As of the census of 2010, there were 46,337 people, 14,758 households, and 9,843 families residing in the county. The population density was 173 people per square mile (67/km²). There were 17,173 housing units at an average density of 66 per square mile (26/km²). The racial makeup of the county was 54.17% White, 43.38% Black or African American, 0.21% Native American, 1.01% Asian, 0.01% Pacific Islander, 0.48% from other races, and 0.74% from two or more races. 1.36% of the population were Hispanic or Latino of any race.
There were 14,758 households out of which 31.00% had children under the age of 18 living with them, 43.90% were married couples living together, 18.20% had a female householder with no husband present, and 33.30% were non-families. 25.60% of all households were made up of individuals and 7.80% had someone living alone who was 65 years of age or older. The average household size was 2.50 and the average family size was 3.02.
In the county the population was spread out with 21.70% under the age of 18, 14.50% from 18 to 24, 31.20% from 25 to 44, 21.90% from 45 to 64, and 10.60% who were 65 years of age or older. The median age was 34 years. For every 100 females there were 117.30 males. For every 100 females age 18 and over, there were 119.70 males.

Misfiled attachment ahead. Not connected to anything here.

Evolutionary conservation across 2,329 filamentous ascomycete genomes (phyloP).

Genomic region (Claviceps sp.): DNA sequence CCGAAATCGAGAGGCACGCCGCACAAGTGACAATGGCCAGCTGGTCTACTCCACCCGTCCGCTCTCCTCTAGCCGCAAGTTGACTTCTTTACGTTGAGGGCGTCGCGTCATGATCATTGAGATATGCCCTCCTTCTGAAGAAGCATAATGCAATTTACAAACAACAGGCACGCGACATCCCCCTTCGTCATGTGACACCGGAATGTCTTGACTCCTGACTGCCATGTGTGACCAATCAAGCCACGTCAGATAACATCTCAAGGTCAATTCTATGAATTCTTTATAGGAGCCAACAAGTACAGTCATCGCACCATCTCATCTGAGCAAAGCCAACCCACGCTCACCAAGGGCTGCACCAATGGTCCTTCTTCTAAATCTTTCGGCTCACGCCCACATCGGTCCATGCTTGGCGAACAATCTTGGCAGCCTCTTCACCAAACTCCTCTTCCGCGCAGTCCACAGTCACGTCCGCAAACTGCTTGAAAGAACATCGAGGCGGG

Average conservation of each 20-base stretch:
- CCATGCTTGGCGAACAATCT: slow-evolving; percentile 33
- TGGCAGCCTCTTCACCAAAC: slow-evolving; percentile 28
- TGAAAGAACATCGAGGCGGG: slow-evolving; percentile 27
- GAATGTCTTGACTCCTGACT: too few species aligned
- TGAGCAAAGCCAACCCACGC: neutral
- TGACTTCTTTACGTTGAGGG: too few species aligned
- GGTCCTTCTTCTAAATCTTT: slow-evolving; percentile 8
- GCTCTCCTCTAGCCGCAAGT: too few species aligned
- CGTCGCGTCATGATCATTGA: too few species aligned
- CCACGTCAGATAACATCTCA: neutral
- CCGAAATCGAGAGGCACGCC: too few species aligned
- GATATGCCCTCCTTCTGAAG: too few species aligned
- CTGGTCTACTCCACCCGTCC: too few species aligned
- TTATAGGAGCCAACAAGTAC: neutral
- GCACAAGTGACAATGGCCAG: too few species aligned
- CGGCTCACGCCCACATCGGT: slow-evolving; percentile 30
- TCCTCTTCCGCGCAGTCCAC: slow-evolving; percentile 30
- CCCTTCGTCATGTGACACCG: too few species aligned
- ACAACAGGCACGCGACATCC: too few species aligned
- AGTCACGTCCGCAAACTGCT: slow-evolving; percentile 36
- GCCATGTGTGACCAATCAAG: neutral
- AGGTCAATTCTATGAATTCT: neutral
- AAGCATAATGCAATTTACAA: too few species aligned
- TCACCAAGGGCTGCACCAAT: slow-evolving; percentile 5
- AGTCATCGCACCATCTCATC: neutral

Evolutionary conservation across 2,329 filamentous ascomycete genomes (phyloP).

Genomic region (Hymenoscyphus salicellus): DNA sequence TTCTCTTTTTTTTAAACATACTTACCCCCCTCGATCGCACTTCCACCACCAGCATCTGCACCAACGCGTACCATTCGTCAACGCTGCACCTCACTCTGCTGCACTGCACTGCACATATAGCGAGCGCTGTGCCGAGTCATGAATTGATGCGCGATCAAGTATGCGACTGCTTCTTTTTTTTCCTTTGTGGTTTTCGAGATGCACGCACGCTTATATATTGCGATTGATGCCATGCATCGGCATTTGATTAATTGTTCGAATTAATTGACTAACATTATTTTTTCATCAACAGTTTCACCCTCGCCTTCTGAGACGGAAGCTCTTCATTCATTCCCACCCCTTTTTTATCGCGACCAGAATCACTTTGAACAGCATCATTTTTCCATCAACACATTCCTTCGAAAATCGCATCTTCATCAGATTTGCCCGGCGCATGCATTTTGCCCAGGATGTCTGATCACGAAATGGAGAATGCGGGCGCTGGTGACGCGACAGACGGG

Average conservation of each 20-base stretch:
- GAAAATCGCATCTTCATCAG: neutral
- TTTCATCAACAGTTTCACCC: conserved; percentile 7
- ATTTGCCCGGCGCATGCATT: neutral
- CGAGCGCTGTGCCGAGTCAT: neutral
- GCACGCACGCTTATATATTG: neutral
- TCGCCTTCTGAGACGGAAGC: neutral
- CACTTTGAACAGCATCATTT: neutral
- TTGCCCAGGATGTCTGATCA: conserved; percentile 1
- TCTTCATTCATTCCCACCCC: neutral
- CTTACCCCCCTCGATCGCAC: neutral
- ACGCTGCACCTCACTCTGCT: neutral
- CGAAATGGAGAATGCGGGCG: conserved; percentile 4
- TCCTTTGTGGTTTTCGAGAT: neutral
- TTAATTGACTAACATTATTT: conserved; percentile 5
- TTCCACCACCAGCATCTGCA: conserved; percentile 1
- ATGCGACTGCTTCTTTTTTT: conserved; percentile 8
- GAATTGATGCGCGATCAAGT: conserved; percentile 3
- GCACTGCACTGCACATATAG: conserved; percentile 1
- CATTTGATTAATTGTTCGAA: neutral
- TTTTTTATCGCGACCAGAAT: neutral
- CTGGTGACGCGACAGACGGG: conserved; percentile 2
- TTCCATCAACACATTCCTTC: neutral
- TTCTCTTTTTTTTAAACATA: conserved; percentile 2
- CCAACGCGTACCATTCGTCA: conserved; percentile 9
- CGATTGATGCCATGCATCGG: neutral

The median income for a household in the county was $35,159, and the median income for a family was $42,736. Males had a median income of $31,227 versus $22,718 for females. The per capita income for the county was $16,271. About 11.80% of families and 16.80% of the population were below the poverty line, including 22.80% of those under age 18 and 13.00% of those age 65 or over.
Cities and towns
- "Find a County". National Association of Counties. Retrieved 2011-06-07.
- "Census 2000 U.S. Gazetteer Files: Counties". United States Census. Retrieved 2011-02-13.
- "U.S. Decennial Census". Census.gov. Retrieved July 20, 2013.
- "Annual Estimates of the Resident Population: April 1, 2010 to July 1, 2012". Census.gov. Retrieved July 20, 2013.
- "American FactFinder". United States Census Bureau. Retrieved 2008-01-31.
- "2010 Census - Census Block Map Milledgeville, GA." U.S. Census Bureau. Retrieved on November 18, 2012.
- "2010 Census - Census Block Map Milledgeville, GA Block 5." U.S. Census Bureau. Retrieved on November 18, 2012.
- "Baldwin State Prison." Georgia Department of Corrections. Retrieved on November 18, 2012. "ADDRESS: LAYING FARM ROAD / POST OFFICE BOX 218 HARDWICK, GA 31034"
- Anna Maria Green Cook, The History of Baldwin County, Georgia. (1925) Spartanburg, SC: Reprint Co., 1978.
||Putnam County||Hancock County|
|Jones County||Washington County|